Tracking down 79 heirs is a daunting and expensive challenge. In our firm's present case, paying a little more to draft a living trust would have meant great savings for the decedent's heirs.
On Tuesday, the Court of Appeals of Georgia handed down its opinion in In re Estate of Loyd.
The details of that case are fairly mundane in the world of probate litigation. A will was challenged on grounds of undue influence by a disinherited nephew of the deceased.
This blog post is primarily to highlight the take-away from the case for would-be challengers to a will: you may still have rights even if a deadline to object to a will has passed, but the probate court has discretion to limit those rights.
In Loyd, the caveator (objector) to the will filed a late caveat, less than a week past its due date. He was in default, as it is known in our law. This situation can be cured. But, unfortunately for him, the caveator waited ten months before filing his motion to re-open his default as a matter of right.
The Court of Appeals made short work of the issue. The probate court had denied the motion to re-open default, and the Court of Appeals said simply that it had the discretion to do so.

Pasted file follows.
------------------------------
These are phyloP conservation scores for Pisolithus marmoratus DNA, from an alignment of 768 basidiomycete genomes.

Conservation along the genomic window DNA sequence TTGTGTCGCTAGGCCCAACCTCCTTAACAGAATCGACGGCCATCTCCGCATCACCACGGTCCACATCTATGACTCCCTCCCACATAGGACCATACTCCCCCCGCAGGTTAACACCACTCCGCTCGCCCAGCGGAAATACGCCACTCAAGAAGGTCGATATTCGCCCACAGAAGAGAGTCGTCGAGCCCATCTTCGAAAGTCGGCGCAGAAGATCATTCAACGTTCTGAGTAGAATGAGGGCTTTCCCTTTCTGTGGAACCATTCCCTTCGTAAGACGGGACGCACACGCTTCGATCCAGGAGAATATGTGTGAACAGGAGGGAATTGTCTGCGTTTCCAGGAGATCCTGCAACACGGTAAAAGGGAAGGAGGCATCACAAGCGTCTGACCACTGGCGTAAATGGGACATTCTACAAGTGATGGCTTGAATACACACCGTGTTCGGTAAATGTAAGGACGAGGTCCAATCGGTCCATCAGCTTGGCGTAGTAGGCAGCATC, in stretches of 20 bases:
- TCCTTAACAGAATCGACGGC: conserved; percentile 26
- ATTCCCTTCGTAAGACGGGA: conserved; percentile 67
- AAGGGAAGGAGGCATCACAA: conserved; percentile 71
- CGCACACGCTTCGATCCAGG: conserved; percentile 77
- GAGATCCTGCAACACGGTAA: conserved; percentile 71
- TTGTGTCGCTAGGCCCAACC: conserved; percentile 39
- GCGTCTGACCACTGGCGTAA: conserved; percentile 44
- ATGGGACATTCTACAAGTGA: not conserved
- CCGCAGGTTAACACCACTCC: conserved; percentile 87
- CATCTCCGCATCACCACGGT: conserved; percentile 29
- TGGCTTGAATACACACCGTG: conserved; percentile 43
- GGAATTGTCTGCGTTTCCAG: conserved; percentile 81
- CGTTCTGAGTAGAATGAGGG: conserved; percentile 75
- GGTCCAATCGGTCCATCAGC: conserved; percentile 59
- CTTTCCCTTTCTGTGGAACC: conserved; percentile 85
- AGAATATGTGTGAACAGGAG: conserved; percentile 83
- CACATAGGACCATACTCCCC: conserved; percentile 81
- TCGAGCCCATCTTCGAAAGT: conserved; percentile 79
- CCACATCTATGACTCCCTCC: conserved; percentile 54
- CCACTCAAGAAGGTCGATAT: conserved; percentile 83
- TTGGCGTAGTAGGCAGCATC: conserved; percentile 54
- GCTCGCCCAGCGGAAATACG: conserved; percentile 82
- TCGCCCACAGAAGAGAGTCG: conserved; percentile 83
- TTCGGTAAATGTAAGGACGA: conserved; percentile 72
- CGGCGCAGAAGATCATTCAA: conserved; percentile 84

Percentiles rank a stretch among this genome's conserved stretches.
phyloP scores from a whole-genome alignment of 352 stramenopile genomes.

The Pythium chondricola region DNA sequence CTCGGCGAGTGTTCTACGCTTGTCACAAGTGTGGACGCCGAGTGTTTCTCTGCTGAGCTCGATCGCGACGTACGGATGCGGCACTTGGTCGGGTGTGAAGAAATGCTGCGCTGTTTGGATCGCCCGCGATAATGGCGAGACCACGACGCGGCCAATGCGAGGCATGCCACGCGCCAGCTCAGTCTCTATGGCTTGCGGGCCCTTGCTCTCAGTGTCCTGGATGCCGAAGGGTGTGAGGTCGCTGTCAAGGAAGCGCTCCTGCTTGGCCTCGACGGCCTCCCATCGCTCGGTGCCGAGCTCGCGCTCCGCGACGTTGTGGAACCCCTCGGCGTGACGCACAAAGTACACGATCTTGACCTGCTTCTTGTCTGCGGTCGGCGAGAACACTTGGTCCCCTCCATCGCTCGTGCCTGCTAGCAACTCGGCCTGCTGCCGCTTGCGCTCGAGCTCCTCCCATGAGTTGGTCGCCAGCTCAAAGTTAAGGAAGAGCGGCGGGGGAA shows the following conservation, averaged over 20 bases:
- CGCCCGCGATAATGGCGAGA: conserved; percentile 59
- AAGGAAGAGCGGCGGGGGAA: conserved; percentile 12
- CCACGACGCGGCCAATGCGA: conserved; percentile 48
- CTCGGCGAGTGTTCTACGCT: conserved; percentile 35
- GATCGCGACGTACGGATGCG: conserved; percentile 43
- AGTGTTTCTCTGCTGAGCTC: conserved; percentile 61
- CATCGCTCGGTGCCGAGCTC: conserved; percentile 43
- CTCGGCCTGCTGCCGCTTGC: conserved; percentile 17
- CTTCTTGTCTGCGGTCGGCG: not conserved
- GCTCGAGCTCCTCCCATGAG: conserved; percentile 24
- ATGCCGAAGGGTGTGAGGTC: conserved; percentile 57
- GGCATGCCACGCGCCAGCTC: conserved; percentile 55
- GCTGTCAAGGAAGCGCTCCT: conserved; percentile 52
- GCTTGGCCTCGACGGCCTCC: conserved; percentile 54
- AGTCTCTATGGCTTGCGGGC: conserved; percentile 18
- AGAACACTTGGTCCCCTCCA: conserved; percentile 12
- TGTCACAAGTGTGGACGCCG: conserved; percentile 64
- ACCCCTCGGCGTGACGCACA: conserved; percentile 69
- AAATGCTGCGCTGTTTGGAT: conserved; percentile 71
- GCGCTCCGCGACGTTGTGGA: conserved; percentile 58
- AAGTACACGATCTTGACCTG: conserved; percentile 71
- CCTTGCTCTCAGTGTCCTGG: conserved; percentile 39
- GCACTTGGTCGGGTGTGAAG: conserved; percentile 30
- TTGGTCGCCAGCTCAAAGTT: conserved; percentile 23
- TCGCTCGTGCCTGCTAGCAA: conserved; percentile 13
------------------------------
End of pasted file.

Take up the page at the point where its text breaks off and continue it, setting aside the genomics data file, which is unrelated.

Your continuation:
It is a time-honored rule of common law that parties are not usually compensated for emotional loss, and the rule is only overcome by statute, as in cases of severe emotional distress. Likewise, our land title law has so evolved to favor marketable, fee simple title, not family or emotional ties to land.
When it passed the new Uniform Partition of Heirs Property Act, effective June, 2013, the Georgia legislature bucked the common law and enshrined certain "subjective factors" for judges to consider when determining how to partition "heirs property" land.
I will not address the motivation for the new law. It is done better here in the Georgia Bar Journal and here in a College of William and Mary law review article. Suffice it to say, there are millions of acres in the South that are fractionally owned in such a way that the costs of consolidating the title are prohibitive for their owners. Ethnic minority owners of land are particularly affected because of historical economic hardship.